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Retail recovery: online is the answer

15 October 2020: 2020 has not been kind to the retail sector, but there are opportunities for those that embrace online platforms.

High street retailers have been grappling with declining sales and footfall for years as they competed with online retailers. In 2020, the scales tipped heavily against them, bringing new challenges to an already struggling industry.

According to the British Retail Consortium (BRC), there were £1.6bn lost sales between April and May this year. Around 150,000 retail jobs have been lost since the start of the pandemic, a figure which is likely to increase.

Easing restrictions in the summer did not result in a return to normality. Despite retailers attempts to convince customers it’s safe to return in-store having implemented social distancing measures, hand sanitation stations, one-way systems and Perspex screens at checkouts, footfall was down 41.7% in August.

BRC spokesperson Tom Holder says the prevalence of working from home has had an impact on footfall; those at work tended to make a lot of ‘casual purchases’ during their commute or at lunchtimes. 

Even so, Holder insists the industry has shown ‘great resilience’. Online sales, particularly among supermarkets, grew fast. ONS figures show that despite the decline in footfall, retail sales actually rose in August for the fourth consecutive month, thanks to online shopping.

“Prior to the pandemic, online food amounted to 7% of sales but increased to 13% at the pandemic’s peak,” says Holder, citing BRC's figures. “In terms of overall sales, online sales increased from 19% in February to 33% in May. This shows an enormous expansion in delivery capacity and click and collect functionality.”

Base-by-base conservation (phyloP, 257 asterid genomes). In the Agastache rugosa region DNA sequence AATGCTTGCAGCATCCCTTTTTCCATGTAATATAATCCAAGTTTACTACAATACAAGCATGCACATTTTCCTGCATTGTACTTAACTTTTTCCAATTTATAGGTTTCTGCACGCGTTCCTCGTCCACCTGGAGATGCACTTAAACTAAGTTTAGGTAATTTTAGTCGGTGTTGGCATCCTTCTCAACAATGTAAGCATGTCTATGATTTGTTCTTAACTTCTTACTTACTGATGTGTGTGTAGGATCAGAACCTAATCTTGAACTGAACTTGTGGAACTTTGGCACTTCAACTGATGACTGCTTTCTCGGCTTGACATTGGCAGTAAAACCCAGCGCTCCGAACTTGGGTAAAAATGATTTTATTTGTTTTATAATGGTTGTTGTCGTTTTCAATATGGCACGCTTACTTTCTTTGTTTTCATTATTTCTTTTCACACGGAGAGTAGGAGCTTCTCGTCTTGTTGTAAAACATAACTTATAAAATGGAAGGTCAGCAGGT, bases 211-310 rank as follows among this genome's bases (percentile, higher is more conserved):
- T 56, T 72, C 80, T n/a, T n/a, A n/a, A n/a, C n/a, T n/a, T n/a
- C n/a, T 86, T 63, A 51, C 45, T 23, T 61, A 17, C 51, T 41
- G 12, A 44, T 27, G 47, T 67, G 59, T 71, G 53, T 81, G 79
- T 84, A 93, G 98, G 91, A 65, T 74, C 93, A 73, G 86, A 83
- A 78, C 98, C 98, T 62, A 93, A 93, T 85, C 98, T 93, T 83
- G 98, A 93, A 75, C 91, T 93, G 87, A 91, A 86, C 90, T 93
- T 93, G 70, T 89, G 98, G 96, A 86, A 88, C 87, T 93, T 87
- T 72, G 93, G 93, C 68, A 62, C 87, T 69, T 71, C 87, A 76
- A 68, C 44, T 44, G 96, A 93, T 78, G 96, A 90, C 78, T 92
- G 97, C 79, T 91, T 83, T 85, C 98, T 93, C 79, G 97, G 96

But Sue Richardson, partner at KPMG and head of retail in the north, says that while essential retailers have geared up to meet unprecedented demand, it’s been a very different picture for non-essential ones, which mothballed their business during lockdown. The pressure is now on all retailers to focus on their online offering. 

This shift to online retail was already happening long before the pandemic but at a much slower rate. Most retailers planned to increase online sales over several years.

“The industry has had to make ten years’ worth of progress in just six months,” says Richardson. “You can imagine the highly complex infrastructure issues retail businesses have come up against.” 

Retail and business expert Sabrina Benjamin says that supermarkets have spent millions in frontend and backend online infrastructure to meet demand. It's not just delivery slots and order fulfilment, but warehouse automation solutions via robotics to speed up stock picking and delivery from huge regional sites. 

“Many retailers had already invested in automation long before the pandemic,” says Benjamin, “But I know of one major company who decided not to, and now they are kicking themselves.”

Good IT and online infrastructure, Benjamin believes, is essential for survival and customer retention, especially systems which update in real-time. Existing online-only retailers have an advantage: they have systems already in place, and they don’t have bricks and mortar locations to eat away at profit margins.